Birth of a food forest: a forest garden
Updated: Jan 16
When Shaun and I were living on Beacon Hill, he spent time at the Beacon Hill Food Forest, learning and harvesting. We both were taken with the idea of a food forest and as we’ve gotten to know the particular piece of land where we are building Our perfect Farm, we’ve had an eye toward how we might use the principles of a food forest here.
It didn’t take very long for it to be clear that the area just east of the house where there are already cottonwoods, red alders, salal, and native blackberries was the perfect place to develop our own food forest.
There are so many models of food production to learn about and gain inspiration from. Farming calls to mind long, precise rows of the same crops, tilled and harvested by heavy tractors. Mention an orchard, and people are likely to picture similar endless rows of apple trees. My very white American worldview is drawn to the tidy lines of that model of agriculture. Our food forest isn’t going to look like either of those things. While I am compelled by straight lines and tidy rows, that isn’t how plants want to grow.
Forests – like the coastal rainforests Washington is known for – build productive, nutrient-rich soils. They are home to a multitude of diverse species of animals, plants, and fungi. They maintain themselves for eons without human intervention. Certainly, most forests aren’t designed on purpose to produce delicious food, but the food forest model asks us to learn from the way plants and animals work together in a forest to regenerate and improve their environment.
The trees and fruits we’re growing in the food forest garden at Our perfect Farm are meant to work with each other and with the land. Instead of needing irrigation, greenhousing, or chemical soil amendment to thrive, our food forest will be full of plants that help each other and the land where they grow.
We’ve planted strawberries, a ground cover, which will help keep valuable moisture close to the earth – but their shallow root system can only draw nutrients from the first few inches of soil. We’re leaving dandelions where they are so they can send their taproots down deep. Those same dandelions will leave mulch when they are done growing for the year, so the nutrients they drew up will become available to plants closer to the surface of the soil.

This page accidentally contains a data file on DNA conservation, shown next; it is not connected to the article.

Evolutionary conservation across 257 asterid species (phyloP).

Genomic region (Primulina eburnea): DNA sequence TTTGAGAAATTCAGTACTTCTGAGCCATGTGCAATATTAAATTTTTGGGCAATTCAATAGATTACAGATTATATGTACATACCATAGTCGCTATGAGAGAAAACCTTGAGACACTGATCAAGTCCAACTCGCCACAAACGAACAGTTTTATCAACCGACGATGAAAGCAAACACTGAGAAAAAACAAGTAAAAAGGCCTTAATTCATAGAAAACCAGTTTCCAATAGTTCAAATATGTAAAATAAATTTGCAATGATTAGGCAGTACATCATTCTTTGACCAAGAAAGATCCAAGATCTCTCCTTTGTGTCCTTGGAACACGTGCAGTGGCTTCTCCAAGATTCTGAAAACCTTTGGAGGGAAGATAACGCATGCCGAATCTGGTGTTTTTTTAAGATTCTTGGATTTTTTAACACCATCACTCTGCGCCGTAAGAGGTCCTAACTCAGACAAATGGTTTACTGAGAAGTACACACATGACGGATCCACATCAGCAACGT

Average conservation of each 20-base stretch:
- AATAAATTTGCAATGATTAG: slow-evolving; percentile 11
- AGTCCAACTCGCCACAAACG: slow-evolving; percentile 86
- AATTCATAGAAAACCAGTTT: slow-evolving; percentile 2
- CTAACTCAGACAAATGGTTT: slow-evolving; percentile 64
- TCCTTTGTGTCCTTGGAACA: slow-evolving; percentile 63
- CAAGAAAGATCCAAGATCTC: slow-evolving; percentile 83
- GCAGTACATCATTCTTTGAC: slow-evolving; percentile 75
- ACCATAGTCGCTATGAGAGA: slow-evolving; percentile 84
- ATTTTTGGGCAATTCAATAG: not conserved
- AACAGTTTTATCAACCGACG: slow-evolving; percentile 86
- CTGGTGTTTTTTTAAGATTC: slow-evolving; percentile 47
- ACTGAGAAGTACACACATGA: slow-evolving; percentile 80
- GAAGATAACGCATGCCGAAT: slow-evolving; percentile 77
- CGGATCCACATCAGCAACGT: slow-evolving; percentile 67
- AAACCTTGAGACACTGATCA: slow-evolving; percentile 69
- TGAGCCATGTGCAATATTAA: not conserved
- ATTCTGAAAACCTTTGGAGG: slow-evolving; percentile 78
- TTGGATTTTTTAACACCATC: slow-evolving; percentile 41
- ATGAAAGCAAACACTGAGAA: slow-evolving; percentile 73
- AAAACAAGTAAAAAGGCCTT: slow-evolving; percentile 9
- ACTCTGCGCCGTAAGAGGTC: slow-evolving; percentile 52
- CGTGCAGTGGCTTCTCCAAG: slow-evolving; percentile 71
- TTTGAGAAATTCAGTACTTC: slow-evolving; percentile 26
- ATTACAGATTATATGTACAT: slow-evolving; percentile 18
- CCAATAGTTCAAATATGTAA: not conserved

We planted yarrow to attract beneficial insects, clover to fix nitrogen in the soil, chives and daffodils to deter pests, columbine and rudbeckia to attract pollinators, and echinacea for the bees and for its drought tolerance. All those are growing alongside the white currants, apples trees, pear trees, cherry trees, hardy kiwis, hibiscus, thyme, and oregano you might expect in a food producing garden area.
The idea is for all these plants to collaborate to help the fruit trees flower at their best, producing the biggest and most abundant harvest –without the insecticides, chemical soil amendment, or soil depletion so common in modern orchards. Learning from nature, and planting an orchard-forest, is about careful consideration of how plants will work together. We’re still figuring this all out, to be sure. The sage I planted died a slow, painful to watch, death.
We have plans to keep adding plants. Shaun’s been keeping an eye out as he runs errands – checking the stores he visits for plants on our list. I don’t always get a new plant when he comes home, but when I do, it’s a wonderful surprise. I love the excitement of deciding where to plant it and watching our garden grow.
And we planted raspberries that Shaun collected from the Beacon Hill Food Forest—with the forest stewards’ enthusiastic consent. So we have a little piece of that food forest right here on Our perfect Farm.